Howdy, Stranger!

It looks like you're new here. If you want to get involved, click one of these buttons!

Categories

Welcome to the new platform of Programmer's Heaven! We apologize for the inconvenience caused, if you visited us from a broken link of the previous version. The main reason to move to a new platform is to provide more effective and collaborative experience to you all. Please feel free to experience the new platform and use its exciting features. Contact us for any issue that you need to get clarified. We are more than happy to help you.

PCB Grid system origin

From the 1960s to the 1980s, the primary PCB design grid system used Imperial units. All PCB design features and grid layouts were in 0.001" (1 mil) increments and everything was symmetrical and evenly balanced. Then in 1988, the world standards organizations banded together to agree that the metric unit system was superior for solving PCB design development. The first signs of this transition started appearing in the 1990s in component manufacturers' datasheets and the JEDEC component packaging dimensional datasheets, which were once entirely based on Imperial inch units, where slowly converted to metric units.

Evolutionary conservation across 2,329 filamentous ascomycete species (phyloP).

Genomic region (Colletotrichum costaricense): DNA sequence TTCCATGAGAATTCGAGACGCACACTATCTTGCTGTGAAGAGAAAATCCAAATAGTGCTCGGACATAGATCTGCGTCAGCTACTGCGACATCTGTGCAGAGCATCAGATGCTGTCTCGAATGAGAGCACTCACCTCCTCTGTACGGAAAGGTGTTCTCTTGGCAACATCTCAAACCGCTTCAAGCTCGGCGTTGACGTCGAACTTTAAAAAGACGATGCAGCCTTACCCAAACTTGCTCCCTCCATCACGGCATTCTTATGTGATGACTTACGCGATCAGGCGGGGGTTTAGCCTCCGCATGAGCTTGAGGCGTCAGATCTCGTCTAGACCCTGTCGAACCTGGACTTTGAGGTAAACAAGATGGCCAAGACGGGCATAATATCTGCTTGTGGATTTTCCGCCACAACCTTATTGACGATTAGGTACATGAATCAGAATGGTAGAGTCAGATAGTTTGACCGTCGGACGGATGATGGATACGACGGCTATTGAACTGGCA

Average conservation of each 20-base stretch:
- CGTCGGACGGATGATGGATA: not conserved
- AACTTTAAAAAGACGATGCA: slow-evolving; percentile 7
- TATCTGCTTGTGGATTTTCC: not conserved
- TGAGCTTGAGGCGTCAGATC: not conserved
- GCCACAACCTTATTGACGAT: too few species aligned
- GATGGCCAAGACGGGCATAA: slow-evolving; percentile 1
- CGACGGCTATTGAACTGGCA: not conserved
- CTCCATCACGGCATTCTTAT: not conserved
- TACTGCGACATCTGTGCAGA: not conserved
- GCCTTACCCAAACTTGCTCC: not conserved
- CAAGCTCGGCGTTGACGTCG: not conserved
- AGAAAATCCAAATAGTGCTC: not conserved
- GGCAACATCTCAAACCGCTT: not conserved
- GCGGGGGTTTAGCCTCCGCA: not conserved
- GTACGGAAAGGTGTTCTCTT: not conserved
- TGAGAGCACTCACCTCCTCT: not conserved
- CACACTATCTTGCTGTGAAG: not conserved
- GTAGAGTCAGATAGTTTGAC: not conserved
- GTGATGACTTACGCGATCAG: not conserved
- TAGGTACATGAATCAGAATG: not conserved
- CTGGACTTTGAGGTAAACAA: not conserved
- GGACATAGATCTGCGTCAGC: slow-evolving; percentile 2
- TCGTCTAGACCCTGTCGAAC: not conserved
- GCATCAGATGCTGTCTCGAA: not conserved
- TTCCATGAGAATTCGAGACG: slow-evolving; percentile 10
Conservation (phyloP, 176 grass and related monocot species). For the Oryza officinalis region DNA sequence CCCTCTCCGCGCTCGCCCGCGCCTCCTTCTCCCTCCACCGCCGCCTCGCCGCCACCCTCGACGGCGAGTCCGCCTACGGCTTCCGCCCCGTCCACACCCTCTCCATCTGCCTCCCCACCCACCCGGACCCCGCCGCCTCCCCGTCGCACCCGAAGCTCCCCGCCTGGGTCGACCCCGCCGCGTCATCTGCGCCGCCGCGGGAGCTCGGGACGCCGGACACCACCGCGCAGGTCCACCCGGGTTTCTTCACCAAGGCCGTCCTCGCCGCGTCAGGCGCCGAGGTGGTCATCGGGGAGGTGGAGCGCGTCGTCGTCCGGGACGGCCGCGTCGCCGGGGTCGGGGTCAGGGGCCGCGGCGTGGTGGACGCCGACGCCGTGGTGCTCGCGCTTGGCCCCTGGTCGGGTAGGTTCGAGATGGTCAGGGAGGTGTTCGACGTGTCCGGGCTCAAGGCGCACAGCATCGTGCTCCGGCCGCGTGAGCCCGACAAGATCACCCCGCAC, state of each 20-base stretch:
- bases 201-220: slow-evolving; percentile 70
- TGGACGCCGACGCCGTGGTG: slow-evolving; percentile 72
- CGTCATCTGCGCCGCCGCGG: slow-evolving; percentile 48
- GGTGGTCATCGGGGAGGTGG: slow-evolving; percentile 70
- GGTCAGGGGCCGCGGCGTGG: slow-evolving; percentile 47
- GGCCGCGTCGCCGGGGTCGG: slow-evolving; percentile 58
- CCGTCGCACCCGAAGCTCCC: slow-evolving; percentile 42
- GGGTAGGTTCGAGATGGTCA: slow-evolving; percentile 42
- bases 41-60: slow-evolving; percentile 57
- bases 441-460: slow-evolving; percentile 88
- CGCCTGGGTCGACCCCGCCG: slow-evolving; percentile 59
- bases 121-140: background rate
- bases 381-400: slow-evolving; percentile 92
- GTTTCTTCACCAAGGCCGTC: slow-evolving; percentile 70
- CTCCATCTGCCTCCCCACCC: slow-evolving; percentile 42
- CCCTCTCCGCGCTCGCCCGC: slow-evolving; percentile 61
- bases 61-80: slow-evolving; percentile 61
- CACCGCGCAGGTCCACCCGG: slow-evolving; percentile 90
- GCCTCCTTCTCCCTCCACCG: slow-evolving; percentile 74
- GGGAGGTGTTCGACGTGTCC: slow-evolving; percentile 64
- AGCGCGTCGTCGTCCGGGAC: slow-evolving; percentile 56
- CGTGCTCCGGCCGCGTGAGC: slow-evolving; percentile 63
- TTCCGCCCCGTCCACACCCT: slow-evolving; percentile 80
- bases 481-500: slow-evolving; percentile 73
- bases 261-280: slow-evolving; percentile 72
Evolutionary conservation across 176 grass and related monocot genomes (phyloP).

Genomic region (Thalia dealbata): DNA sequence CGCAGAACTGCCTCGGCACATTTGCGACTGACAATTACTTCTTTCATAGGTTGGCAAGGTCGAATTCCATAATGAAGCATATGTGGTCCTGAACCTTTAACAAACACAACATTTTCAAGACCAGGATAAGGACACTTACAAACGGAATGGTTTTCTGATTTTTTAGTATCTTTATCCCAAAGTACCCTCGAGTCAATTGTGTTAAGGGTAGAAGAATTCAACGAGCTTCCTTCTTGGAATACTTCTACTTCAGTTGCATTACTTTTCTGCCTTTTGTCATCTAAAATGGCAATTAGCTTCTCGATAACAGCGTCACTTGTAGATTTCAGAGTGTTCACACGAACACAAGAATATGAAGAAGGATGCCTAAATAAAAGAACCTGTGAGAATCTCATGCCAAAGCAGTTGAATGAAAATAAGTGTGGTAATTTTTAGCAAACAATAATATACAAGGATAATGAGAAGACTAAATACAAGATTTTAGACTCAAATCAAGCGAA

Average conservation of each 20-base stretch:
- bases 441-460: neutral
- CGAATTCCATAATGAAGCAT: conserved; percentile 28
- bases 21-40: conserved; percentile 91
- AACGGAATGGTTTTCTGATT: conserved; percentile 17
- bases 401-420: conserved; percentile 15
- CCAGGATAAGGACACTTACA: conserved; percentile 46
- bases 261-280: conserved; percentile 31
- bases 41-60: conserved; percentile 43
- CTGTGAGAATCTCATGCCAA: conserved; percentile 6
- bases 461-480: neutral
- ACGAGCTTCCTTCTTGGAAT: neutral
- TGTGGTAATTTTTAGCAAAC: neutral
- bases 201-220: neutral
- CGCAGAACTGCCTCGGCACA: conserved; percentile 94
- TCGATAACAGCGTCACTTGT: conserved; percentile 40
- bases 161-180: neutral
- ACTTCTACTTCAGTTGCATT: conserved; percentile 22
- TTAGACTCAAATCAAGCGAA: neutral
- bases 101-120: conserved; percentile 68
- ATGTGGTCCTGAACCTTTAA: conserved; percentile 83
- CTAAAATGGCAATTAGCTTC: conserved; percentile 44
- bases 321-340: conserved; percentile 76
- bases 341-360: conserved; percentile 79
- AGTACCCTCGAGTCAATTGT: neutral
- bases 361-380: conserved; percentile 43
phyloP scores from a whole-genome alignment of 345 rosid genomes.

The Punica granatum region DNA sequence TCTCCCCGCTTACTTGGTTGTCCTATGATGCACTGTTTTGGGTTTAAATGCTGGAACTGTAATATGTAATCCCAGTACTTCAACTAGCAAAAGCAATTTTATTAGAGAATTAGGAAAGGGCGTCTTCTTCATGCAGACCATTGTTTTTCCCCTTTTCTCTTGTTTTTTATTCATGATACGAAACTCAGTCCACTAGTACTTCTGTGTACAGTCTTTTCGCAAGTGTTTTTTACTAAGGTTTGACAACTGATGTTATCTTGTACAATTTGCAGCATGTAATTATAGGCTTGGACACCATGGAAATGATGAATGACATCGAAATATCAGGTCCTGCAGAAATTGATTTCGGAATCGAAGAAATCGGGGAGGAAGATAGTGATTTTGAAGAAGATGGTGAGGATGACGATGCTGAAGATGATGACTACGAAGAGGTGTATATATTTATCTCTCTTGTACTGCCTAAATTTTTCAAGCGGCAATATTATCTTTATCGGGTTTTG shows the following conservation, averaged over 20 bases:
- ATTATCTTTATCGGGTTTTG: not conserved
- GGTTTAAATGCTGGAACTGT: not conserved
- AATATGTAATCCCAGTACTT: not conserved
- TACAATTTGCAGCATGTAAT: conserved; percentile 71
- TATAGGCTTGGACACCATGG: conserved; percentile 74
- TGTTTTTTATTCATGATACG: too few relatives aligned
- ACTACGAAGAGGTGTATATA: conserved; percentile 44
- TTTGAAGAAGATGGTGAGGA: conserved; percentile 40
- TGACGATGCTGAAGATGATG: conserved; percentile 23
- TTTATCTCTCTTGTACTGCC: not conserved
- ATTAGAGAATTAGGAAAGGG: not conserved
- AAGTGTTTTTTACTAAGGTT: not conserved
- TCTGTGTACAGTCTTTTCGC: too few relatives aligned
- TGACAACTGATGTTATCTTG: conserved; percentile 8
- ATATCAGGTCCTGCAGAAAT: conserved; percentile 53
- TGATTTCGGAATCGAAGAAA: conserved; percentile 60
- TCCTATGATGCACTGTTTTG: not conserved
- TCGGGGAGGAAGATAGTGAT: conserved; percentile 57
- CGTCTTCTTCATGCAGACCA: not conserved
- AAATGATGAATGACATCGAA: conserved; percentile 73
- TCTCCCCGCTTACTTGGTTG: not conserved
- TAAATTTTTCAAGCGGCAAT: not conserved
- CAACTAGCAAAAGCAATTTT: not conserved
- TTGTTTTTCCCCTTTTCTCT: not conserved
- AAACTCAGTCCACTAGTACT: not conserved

Metric units appeared in the "PCB Design Grid System." However, this was met by great resistance in the U.S. Some American PCB designers, manufacturing companies, mechanical engineers and electrical engineers are still fighting the transition process.
The transition from one unit system to another introduced chaos into the PCB design industry because PCB designers were forced into using two different unit systems during the transition period. The CAD vendors' way of coping with the transition was to introduce a "gridless shape-based" autorouting feature that provided the PCB designer a solution for working with both metric and imperial unit pin pitched land patterns.

http://www.tsingyue.com
Sign In or Register to comment.